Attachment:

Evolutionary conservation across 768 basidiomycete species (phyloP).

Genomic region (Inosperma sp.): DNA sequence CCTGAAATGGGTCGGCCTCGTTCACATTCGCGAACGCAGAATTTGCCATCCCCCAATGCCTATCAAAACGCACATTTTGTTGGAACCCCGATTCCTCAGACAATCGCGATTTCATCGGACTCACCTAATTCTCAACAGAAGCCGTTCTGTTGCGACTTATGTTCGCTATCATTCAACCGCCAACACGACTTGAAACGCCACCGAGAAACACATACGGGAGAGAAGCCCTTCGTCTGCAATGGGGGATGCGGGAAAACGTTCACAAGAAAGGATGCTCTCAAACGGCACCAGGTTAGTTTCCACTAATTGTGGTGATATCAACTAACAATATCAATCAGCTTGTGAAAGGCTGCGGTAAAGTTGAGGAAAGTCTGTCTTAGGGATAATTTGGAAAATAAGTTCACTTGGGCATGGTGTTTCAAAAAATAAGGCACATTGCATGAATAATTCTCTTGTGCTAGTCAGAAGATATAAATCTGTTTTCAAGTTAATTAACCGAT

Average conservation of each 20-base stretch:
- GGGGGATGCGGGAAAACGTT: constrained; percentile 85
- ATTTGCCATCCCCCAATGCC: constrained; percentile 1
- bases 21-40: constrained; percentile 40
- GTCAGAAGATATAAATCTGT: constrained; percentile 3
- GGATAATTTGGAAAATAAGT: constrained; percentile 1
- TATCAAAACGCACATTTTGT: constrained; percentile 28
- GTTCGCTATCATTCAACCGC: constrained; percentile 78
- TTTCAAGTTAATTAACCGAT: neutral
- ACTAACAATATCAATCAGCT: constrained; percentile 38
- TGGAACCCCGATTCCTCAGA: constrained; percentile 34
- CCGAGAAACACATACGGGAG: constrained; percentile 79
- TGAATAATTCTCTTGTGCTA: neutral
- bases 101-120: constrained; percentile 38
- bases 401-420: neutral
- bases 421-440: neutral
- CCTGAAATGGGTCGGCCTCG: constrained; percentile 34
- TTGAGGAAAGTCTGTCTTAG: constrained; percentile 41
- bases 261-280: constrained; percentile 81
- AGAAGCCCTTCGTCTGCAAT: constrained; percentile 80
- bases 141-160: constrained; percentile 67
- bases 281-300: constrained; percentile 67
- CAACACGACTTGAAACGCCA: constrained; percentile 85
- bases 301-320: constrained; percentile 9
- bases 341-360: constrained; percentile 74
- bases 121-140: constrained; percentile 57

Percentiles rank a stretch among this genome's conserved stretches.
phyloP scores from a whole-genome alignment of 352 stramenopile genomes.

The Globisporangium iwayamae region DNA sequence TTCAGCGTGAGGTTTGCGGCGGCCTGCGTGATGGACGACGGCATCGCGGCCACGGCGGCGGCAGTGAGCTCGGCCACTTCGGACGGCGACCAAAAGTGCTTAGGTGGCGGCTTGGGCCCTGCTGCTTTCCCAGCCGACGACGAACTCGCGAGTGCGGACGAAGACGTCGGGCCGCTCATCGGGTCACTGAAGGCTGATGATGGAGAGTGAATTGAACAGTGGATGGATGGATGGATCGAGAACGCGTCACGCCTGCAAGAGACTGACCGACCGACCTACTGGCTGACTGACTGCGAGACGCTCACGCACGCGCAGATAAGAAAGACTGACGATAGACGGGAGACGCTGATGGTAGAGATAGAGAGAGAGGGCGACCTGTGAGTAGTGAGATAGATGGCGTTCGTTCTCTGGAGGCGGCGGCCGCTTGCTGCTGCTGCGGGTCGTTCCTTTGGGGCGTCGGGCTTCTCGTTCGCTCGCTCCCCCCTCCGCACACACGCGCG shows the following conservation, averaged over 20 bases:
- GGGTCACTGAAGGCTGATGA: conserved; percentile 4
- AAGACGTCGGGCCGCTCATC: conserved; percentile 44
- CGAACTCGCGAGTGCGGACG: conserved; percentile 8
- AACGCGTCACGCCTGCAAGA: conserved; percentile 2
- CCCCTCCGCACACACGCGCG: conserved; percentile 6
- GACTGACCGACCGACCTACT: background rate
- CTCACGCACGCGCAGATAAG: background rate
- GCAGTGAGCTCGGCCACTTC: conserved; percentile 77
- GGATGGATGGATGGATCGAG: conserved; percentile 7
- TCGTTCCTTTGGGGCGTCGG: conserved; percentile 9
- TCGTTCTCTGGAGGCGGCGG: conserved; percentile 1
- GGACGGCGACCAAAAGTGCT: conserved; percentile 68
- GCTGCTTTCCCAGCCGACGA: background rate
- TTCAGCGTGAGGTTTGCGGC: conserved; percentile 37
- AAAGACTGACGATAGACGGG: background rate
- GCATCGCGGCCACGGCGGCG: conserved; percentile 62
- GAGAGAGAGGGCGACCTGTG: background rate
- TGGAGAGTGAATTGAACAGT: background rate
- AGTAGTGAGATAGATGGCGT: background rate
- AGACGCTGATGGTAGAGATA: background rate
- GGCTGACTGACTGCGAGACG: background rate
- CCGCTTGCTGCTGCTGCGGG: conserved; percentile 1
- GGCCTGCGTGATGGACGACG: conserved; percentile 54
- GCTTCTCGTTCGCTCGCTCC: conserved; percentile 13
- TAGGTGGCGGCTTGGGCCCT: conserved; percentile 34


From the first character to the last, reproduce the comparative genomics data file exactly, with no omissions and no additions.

Evolutionary conservation across 768 basidiomycete species (phyloP).

Genomic region (Inosperma sp.): DNA sequence CCTGAAATGGGTCGGCCTCGTTCACATTCGCGAACGCAGAATTTGCCATCCCCCAATGCCTATCAAAACGCACATTTTGTTGGAACCCCGATTCCTCAGACAATCGCGATTTCATCGGACTCACCTAATTCTCAACAGAAGCCGTTCTGTTGCGACTTATGTTCGCTATCATTCAACCGCCAACACGACTTGAAACGCCACCGAGAAACACATACGGGAGAGAAGCCCTTCGTCTGCAATGGGGGATGCGGGAAAACGTTCACAAGAAAGGATGCTCTCAAACGGCACCAGGTTAGTTTCCACTAATTGTGGTGATATCAACTAACAATATCAATCAGCTTGTGAAAGGCTGCGGTAAAGTTGAGGAAAGTCTGTCTTAGGGATAATTTGGAAAATAAGTTCACTTGGGCATGGTGTTTCAAAAAATAAGGCACATTGCATGAATAATTCTCTTGTGCTAGTCAGAAGATATAAATCTGTTTTCAAGTTAATTAACCGAT

Average conservation of each 20-base stretch:
- GGGGGATGCGGGAAAACGTT: constrained; percentile 85
- ATTTGCCATCCCCCAATGCC: constrained; percentile 1
- bases 21-40: constrained; percentile 40
- GTCAGAAGATATAAATCTGT: constrained; percentile 3
- GGATAATTTGGAAAATAAGT: constrained; percentile 1
- TATCAAAACGCACATTTTGT: constrained; percentile 28
- GTTCGCTATCATTCAACCGC: constrained; percentile 78
- TTTCAAGTTAATTAACCGAT: neutral
- ACTAACAATATCAATCAGCT: constrained; percentile 38
- TGGAACCCCGATTCCTCAGA: constrained; percentile 34
- CCGAGAAACACATACGGGAG: constrained; percentile 79
- TGAATAATTCTCTTGTGCTA: neutral
- bases 101-120: constrained; percentile 38
- bases 401-420: neutral
- bases 421-440: neutral
- CCTGAAATGGGTCGGCCTCG: constrained; percentile 34
- TTGAGGAAAGTCTGTCTTAG: constrained; percentile 41
- bases 261-280: constrained; percentile 81
- AGAAGCCCTTCGTCTGCAAT: constrained; percentile 80
- bases 141-160: constrained; percentile 67
- bases 281-300: constrained; percentile 67
- CAACACGACTTGAAACGCCA: constrained; percentile 85
- bases 301-320: constrained; percentile 9
- bases 341-360: constrained; percentile 74
- bases 121-140: constrained; percentile 57

Percentiles rank a stretch among this genome's conserved stretches.
phyloP scores from a whole-genome alignment of 352 stramenopile genomes.

The Globisporangium iwayamae region DNA sequence TTCAGCGTGAGGTTTGCGGCGGCCTGCGTGATGGACGACGGCATCGCGGCCACGGCGGCGGCAGTGAGCTCGGCCACTTCGGACGGCGACCAAAAGTGCTTAGGTGGCGGCTTGGGCCCTGCTGCTTTCCCAGCCGACGACGAACTCGCGAGTGCGGACGAAGACGTCGGGCCGCTCATCGGGTCACTGAAGGCTGATGATGGAGAGTGAATTGAACAGTGGATGGATGGATGGATCGAGAACGCGTCACGCCTGCAAGAGACTGACCGACCGACCTACTGGCTGACTGACTGCGAGACGCTCACGCACGCGCAGATAAGAAAGACTGACGATAGACGGGAGACGCTGATGGTAGAGATAGAGAGAGAGGGCGACCTGTGAGTAGTGAGATAGATGGCGTTCGTTCTCTGGAGGCGGCGGCCGCTTGCTGCTGCTGCGGGTCGTTCCTTTGGGGCGTCGGGCTTCTCGTTCGCTCGCTCCCCCCTCCGCACACACGCGCG shows the following conservation, averaged over 20 bases:
- GGGTCACTGAAGGCTGATGA: conserved; percentile 4
- AAGACGTCGGGCCGCTCATC: conserved; percentile 44
- CGAACTCGCGAGTGCGGACG: conserved; percentile 8
- AACGCGTCACGCCTGCAAGA: conserved; percentile 2
- CCCCTCCGCACACACGCGCG: conserved; percentile 6
- GACTGACCGACCGACCTACT: background rate
- CTCACGCACGCGCAGATAAG: background rate
- GCAGTGAGCTCGGCCACTTC: conserved; percentile 77
- GGATGGATGGATGGATCGAG: conserved; percentile 7
- TCGTTCCTTTGGGGCGTCGG: conserved; percentile 9
- TCGTTCTCTGGAGGCGGCGG: conserved; percentile 1
- GGACGGCGACCAAAAGTGCT: conserved; percentile 68
- GCTGCTTTCCCAGCCGACGA: background rate
- TTCAGCGTGAGGTTTGCGGC: conserved; percentile 37
- AAAGACTGACGATAGACGGG: background rate
- GCATCGCGGCCACGGCGGCG: conserved; percentile 62
- GAGAGAGAGGGCGACCTGTG: background rate
- TGGAGAGTGAATTGAACAGT: background rate
- AGTAGTGAGATAGATGGCGT: background rate
- AGACGCTGATGGTAGAGATA: background rate
- GGCTGACTGACTGCGAGACG: background rate
- CCGCTTGCTGCTGCTGCGGG: conserved; percentile 1
- GGCCTGCGTGATGGACGACG: conserved; percentile 54
- GCTTCTCGTTCGCTCGCTCC: conserved; percentile 13
- TAGGTGGCGGCTTGGGCCCT: conserved; percentile 34